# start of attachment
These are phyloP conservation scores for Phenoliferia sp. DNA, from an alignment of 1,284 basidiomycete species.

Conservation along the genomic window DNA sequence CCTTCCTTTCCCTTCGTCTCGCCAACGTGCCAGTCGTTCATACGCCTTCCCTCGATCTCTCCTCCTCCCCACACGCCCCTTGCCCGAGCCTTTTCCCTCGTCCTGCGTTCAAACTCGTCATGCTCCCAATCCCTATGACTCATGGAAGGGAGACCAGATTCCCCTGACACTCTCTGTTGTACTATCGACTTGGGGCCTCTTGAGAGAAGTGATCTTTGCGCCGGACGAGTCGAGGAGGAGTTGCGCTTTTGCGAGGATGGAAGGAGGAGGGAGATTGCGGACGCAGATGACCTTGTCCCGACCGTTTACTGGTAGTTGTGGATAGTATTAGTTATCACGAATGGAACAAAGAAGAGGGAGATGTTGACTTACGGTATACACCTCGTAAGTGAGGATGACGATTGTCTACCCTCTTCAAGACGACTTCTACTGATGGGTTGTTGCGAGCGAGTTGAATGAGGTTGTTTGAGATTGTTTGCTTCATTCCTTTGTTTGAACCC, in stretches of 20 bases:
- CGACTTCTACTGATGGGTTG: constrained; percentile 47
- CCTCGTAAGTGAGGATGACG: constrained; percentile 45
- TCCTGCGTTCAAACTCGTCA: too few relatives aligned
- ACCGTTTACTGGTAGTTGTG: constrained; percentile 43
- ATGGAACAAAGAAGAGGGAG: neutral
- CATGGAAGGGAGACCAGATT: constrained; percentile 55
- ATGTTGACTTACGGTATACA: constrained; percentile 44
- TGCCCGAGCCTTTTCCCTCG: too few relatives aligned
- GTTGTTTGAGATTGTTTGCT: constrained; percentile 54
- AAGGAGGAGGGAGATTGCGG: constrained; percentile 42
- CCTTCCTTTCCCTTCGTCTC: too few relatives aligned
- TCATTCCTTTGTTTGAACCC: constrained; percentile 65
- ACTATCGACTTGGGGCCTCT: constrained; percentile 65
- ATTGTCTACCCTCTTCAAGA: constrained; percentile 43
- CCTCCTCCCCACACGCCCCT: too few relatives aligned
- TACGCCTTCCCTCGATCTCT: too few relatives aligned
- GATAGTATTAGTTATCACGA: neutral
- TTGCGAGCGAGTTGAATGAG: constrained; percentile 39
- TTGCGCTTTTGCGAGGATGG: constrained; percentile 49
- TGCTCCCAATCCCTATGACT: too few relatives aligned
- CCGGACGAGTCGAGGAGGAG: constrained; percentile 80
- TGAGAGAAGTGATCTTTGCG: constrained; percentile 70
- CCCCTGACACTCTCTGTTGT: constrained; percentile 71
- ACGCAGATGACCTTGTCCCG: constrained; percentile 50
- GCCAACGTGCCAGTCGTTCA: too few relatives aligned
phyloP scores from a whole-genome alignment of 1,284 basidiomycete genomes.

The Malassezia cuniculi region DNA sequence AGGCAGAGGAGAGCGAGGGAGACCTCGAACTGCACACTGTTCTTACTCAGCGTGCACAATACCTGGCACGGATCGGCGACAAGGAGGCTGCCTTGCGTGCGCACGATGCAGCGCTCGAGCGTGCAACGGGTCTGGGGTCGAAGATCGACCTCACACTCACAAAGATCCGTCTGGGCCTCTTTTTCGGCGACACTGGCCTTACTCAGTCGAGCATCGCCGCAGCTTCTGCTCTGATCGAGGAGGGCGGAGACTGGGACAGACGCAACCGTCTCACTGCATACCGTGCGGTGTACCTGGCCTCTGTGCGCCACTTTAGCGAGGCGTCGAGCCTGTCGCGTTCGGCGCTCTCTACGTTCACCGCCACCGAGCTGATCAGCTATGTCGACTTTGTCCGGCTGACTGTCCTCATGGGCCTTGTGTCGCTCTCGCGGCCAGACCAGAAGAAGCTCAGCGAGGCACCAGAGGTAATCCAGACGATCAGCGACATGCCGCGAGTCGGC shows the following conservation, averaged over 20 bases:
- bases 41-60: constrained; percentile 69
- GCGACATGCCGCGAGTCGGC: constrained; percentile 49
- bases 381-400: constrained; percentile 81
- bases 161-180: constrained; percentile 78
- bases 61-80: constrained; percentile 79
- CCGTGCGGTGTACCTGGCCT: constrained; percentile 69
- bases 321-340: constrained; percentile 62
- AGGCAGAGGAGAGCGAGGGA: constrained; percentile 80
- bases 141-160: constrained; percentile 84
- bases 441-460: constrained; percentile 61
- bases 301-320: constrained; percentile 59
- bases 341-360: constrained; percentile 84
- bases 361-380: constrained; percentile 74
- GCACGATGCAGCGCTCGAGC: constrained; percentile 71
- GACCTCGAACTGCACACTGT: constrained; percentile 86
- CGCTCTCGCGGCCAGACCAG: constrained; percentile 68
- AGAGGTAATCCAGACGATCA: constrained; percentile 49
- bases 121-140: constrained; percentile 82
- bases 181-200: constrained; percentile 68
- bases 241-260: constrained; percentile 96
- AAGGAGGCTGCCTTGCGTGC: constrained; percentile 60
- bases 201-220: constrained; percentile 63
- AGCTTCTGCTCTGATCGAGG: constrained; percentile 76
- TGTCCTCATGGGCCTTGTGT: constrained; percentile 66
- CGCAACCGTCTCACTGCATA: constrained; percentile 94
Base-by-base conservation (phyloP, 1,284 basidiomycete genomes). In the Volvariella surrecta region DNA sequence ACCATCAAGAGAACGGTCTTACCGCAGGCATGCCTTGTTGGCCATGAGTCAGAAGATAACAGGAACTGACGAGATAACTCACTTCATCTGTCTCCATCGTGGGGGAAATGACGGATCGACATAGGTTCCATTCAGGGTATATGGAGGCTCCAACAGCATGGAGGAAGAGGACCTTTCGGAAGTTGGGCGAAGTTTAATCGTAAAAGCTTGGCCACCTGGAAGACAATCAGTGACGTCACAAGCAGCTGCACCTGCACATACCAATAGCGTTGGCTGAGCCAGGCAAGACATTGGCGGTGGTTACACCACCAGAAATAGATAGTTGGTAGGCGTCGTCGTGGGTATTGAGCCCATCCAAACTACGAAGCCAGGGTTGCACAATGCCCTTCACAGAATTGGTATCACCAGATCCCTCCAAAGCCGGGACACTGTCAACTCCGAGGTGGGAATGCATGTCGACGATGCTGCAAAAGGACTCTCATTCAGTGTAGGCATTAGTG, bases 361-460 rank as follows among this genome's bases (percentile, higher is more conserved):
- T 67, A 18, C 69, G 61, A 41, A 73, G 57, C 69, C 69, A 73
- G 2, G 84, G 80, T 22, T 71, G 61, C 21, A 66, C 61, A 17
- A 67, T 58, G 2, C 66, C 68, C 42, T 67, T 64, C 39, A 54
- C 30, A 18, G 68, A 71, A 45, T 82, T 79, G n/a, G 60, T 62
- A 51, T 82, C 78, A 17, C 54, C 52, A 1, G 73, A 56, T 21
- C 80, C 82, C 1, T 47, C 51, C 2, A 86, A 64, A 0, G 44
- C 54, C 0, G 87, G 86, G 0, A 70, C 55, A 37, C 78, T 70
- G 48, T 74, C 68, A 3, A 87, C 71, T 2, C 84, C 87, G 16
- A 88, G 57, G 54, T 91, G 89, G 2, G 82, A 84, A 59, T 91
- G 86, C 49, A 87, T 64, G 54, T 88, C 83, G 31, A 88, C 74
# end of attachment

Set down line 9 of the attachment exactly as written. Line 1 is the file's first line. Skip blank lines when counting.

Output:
- ATGTTGACTTACGGTATACA: constrained; percentile 44